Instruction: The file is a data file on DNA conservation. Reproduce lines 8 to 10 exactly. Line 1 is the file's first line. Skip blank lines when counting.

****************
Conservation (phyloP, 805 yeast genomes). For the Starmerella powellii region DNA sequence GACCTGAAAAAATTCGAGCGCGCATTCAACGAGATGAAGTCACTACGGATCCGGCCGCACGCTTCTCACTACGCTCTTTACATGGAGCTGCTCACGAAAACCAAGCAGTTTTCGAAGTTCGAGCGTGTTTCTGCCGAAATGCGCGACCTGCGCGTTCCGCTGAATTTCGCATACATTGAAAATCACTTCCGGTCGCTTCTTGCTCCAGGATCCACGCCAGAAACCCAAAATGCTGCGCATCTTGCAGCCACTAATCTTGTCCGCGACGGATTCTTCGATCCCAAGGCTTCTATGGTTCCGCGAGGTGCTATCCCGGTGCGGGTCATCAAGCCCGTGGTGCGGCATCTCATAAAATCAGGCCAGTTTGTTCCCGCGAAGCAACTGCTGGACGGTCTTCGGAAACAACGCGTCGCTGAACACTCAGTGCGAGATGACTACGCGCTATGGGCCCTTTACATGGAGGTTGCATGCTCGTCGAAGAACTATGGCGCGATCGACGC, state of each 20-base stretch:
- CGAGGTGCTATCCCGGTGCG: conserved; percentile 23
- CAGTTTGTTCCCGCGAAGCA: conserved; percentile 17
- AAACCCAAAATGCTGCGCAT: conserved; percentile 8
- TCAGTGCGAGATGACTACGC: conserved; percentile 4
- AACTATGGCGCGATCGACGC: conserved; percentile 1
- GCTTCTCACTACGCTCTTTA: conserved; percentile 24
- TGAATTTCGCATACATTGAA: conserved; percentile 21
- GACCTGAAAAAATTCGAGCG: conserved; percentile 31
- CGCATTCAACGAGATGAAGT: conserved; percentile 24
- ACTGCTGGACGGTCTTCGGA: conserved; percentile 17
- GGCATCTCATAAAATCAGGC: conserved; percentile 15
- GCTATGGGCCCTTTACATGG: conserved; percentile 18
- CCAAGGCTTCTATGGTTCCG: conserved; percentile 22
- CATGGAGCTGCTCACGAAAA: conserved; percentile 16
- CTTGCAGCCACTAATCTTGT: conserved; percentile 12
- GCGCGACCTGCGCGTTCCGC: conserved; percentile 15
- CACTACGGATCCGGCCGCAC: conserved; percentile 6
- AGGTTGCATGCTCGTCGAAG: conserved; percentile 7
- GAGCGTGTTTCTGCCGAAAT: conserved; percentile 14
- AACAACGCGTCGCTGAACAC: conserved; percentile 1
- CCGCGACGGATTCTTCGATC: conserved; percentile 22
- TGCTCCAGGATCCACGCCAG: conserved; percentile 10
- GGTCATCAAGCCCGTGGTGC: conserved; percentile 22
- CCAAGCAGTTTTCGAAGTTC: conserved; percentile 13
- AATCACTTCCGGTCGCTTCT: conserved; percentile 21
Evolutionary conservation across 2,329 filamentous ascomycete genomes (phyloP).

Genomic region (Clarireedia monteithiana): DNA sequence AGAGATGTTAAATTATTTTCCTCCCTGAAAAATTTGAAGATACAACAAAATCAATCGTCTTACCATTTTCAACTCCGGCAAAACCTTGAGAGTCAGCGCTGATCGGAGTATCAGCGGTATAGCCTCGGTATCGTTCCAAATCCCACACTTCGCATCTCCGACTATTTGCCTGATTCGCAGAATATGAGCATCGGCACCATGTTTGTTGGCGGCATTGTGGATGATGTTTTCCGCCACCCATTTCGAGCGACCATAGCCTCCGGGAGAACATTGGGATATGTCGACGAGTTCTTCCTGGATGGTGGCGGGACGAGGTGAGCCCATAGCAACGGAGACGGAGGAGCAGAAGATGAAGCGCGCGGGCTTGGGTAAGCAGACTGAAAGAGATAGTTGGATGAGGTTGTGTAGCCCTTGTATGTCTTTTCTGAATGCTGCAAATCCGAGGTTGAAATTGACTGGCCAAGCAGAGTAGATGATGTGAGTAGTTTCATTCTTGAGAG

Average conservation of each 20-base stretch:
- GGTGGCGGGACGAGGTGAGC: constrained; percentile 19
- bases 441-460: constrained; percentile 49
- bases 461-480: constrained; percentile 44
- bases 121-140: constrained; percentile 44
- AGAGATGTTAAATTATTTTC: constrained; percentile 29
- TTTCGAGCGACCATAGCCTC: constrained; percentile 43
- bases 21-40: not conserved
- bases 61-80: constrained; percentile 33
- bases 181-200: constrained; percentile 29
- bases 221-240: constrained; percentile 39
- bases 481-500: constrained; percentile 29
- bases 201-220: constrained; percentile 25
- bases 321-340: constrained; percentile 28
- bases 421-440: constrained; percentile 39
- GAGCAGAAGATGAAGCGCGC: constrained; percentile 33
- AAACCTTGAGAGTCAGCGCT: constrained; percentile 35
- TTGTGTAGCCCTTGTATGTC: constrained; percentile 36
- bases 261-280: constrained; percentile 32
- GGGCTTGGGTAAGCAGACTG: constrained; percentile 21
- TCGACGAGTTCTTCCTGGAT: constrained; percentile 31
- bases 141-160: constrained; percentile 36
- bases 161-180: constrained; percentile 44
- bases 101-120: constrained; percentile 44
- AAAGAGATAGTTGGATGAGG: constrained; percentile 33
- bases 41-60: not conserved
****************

- TGAATTTCGCATACATTGAA: conserved; percentile 21
- GACCTGAAAAAATTCGAGCG: conserved; percentile 31
- CGCATTCAACGAGATGAAGT: conserved; percentile 24